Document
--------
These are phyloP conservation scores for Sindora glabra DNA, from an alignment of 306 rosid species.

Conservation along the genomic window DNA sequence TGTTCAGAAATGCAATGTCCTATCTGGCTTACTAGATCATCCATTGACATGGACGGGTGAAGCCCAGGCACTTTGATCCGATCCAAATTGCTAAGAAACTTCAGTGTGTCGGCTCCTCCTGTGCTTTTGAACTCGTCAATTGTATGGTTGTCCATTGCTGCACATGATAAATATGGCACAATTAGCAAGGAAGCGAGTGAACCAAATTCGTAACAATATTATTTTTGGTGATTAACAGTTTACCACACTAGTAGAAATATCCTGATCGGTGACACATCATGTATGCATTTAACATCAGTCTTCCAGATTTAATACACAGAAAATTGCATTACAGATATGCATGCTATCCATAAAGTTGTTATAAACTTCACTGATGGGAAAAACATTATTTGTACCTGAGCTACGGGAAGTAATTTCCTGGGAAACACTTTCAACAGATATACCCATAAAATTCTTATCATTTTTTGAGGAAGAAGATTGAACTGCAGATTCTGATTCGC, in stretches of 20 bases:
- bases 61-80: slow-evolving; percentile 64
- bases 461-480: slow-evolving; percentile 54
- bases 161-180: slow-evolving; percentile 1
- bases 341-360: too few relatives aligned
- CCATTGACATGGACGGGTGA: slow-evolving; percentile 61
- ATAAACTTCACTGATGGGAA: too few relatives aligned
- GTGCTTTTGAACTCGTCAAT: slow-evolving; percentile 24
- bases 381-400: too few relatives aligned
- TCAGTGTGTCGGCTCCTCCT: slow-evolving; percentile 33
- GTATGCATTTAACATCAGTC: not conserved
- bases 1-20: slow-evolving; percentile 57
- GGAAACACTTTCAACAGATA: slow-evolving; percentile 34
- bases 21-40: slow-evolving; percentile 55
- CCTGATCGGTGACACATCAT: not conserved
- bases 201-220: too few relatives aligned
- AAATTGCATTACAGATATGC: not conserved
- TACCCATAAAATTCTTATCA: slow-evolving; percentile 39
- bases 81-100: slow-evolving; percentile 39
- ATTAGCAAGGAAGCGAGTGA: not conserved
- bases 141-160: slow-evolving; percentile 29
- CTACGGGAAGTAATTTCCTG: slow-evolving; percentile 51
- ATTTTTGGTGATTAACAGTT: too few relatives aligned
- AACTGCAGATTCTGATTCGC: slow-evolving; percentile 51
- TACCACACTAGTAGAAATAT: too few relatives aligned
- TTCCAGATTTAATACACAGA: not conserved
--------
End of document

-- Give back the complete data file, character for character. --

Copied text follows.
These are phyloP conservation scores for Sindora glabra DNA, from an alignment of 306 rosid species.

Conservation along the genomic window DNA sequence TGTTCAGAAATGCAATGTCCTATCTGGCTTACTAGATCATCCATTGACATGGACGGGTGAAGCCCAGGCACTTTGATCCGATCCAAATTGCTAAGAAACTTCAGTGTGTCGGCTCCTCCTGTGCTTTTGAACTCGTCAATTGTATGGTTGTCCATTGCTGCACATGATAAATATGGCACAATTAGCAAGGAAGCGAGTGAACCAAATTCGTAACAATATTATTTTTGGTGATTAACAGTTTACCACACTAGTAGAAATATCCTGATCGGTGACACATCATGTATGCATTTAACATCAGTCTTCCAGATTTAATACACAGAAAATTGCATTACAGATATGCATGCTATCCATAAAGTTGTTATAAACTTCACTGATGGGAAAAACATTATTTGTACCTGAGCTACGGGAAGTAATTTCCTGGGAAACACTTTCAACAGATATACCCATAAAATTCTTATCATTTTTTGAGGAAGAAGATTGAACTGCAGATTCTGATTCGC, in stretches of 20 bases:
- bases 61-80: slow-evolving; percentile 64
- bases 461-480: slow-evolving; percentile 54
- bases 161-180: slow-evolving; percentile 1
- bases 341-360: too few relatives aligned
- CCATTGACATGGACGGGTGA: slow-evolving; percentile 61
- ATAAACTTCACTGATGGGAA: too few relatives aligned
- GTGCTTTTGAACTCGTCAAT: slow-evolving; percentile 24
- bases 381-400: too few relatives aligned
- TCAGTGTGTCGGCTCCTCCT: slow-evolving; percentile 33
- GTATGCATTTAACATCAGTC: not conserved
- bases 1-20: slow-evolving; percentile 57
- GGAAACACTTTCAACAGATA: slow-evolving; percentile 34
- bases 21-40: slow-evolving; percentile 55
- CCTGATCGGTGACACATCAT: not conserved
- bases 201-220: too few relatives aligned
- AAATTGCATTACAGATATGC: not conserved
- TACCCATAAAATTCTTATCA: slow-evolving; percentile 39
- bases 81-100: slow-evolving; percentile 39
- ATTAGCAAGGAAGCGAGTGA: not conserved
- bases 141-160: slow-evolving; percentile 29
- CTACGGGAAGTAATTTCCTG: slow-evolving; percentile 51
- ATTTTTGGTGATTAACAGTT: too few relatives aligned
- AACTGCAGATTCTGATTCGC: slow-evolving; percentile 51
- TACCACACTAGTAGAAATAT: too few relatives aligned
- TTCCAGATTTAATACACAGA: not conserved